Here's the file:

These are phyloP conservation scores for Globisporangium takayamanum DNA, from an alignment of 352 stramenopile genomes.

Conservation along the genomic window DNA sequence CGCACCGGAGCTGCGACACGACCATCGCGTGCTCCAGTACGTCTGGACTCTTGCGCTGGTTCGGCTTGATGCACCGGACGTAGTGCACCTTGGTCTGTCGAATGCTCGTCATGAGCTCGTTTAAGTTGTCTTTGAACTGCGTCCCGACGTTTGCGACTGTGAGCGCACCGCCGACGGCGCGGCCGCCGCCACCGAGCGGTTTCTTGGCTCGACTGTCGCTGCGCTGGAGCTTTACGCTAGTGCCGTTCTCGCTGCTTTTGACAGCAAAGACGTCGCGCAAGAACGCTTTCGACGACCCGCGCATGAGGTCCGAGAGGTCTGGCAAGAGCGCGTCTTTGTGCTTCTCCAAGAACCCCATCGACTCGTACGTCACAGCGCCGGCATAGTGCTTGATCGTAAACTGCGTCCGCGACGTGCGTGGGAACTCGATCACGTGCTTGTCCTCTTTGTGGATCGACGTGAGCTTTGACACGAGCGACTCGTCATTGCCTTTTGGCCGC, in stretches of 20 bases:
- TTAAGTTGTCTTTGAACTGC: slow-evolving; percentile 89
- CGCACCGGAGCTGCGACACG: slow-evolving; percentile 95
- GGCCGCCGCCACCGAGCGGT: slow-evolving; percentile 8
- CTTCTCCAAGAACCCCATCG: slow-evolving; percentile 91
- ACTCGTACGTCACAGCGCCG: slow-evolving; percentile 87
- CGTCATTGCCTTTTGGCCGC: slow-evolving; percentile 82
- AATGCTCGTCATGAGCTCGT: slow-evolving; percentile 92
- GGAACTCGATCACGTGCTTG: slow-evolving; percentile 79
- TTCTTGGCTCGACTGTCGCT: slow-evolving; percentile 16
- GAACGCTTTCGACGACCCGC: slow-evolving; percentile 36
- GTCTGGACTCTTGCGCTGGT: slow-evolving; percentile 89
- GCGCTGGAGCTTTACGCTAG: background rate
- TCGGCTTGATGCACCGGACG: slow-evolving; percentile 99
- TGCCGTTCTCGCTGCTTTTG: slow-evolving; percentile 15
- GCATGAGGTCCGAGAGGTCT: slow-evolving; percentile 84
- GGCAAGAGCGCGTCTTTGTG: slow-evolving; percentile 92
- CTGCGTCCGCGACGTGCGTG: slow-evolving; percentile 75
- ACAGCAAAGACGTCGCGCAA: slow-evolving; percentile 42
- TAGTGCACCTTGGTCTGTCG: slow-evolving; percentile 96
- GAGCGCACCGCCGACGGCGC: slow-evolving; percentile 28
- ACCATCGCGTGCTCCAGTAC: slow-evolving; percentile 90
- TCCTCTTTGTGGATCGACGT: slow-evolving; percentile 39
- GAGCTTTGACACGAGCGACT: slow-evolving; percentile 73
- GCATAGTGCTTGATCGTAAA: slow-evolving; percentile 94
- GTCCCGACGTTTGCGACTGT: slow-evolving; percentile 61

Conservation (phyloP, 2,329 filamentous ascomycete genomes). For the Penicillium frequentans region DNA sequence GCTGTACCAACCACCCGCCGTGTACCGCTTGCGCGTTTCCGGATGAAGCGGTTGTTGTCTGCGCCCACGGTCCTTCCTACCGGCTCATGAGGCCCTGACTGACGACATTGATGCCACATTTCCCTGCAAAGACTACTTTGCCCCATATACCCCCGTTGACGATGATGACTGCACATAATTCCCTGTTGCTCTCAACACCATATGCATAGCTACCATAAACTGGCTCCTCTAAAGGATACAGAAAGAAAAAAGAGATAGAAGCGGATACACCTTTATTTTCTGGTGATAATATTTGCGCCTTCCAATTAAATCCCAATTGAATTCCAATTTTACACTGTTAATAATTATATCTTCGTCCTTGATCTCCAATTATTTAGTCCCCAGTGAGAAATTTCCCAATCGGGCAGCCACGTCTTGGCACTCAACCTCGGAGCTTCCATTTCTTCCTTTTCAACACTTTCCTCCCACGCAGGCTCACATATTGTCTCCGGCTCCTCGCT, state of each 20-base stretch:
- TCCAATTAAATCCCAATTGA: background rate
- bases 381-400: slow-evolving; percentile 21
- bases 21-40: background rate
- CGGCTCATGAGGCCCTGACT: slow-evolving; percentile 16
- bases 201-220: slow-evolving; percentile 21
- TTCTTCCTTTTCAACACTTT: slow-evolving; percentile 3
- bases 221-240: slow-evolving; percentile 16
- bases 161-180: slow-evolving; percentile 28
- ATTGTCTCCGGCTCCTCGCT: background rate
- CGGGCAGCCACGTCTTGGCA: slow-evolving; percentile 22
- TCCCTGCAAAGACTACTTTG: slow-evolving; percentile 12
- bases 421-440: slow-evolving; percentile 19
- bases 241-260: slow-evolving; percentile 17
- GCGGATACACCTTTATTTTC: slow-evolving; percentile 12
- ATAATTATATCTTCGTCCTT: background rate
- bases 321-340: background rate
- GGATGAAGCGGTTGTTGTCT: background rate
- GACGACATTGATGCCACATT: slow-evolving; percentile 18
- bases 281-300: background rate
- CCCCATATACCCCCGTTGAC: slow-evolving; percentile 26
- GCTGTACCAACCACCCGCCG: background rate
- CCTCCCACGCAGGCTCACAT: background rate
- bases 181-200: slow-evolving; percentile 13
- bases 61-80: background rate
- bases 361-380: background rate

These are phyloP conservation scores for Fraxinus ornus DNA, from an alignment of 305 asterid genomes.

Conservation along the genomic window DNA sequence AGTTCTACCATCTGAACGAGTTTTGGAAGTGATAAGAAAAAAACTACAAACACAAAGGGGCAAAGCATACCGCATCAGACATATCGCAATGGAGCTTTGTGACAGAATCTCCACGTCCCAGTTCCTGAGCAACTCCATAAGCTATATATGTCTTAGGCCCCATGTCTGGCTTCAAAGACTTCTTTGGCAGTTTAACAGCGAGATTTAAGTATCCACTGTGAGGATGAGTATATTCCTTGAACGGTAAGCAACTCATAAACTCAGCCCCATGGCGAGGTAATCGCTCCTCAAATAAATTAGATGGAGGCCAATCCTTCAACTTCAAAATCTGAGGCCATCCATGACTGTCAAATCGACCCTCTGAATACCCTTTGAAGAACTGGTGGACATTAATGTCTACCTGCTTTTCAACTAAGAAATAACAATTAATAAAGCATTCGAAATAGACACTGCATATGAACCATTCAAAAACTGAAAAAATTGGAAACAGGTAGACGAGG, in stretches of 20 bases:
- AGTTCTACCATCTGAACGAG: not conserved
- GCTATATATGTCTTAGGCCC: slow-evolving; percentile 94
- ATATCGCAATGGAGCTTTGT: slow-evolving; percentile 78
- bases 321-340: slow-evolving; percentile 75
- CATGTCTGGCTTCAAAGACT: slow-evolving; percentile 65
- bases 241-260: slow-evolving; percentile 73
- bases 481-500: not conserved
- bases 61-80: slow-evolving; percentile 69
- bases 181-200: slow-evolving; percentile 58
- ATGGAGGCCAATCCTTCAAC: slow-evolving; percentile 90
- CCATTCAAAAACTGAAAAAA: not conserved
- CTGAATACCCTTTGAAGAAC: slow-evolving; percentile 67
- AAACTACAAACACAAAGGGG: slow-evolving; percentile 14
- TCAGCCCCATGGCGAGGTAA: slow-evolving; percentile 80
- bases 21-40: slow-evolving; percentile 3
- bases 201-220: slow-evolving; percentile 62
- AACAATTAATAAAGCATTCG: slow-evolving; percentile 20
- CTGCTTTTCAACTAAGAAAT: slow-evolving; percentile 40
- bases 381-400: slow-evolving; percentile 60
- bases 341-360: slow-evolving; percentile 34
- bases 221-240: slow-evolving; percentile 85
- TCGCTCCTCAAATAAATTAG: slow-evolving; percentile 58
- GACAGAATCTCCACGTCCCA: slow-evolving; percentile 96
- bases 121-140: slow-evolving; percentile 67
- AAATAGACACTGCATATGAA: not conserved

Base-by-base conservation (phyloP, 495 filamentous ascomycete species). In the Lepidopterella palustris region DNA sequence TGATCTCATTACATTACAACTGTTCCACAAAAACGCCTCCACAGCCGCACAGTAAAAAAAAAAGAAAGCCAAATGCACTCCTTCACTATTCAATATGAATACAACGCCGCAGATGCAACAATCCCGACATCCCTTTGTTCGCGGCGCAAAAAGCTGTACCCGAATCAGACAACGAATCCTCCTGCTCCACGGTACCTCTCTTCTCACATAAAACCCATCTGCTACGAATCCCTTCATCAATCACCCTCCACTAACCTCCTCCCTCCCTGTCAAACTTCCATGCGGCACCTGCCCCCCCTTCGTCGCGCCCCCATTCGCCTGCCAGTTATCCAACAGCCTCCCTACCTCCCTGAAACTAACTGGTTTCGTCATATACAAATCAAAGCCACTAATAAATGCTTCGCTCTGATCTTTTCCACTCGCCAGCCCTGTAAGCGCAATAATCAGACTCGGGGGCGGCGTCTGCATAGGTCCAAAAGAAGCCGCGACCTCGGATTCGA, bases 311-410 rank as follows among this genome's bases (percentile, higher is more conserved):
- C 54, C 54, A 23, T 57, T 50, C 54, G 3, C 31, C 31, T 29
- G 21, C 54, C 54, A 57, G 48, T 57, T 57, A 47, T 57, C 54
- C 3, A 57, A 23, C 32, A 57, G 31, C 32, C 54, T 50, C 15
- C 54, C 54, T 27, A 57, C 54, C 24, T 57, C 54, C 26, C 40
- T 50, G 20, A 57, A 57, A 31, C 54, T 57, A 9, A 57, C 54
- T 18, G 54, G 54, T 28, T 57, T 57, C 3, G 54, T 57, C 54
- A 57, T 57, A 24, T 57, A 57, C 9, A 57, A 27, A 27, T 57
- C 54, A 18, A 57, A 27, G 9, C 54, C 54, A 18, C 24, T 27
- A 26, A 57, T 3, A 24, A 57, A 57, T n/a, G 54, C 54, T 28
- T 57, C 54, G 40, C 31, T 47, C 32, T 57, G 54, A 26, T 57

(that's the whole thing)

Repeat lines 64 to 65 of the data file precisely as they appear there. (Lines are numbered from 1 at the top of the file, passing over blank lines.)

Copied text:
- bases 181-200: slow-evolving; percentile 58
- ATGGAGGCCAATCCTTCAAC: slow-evolving; percentile 90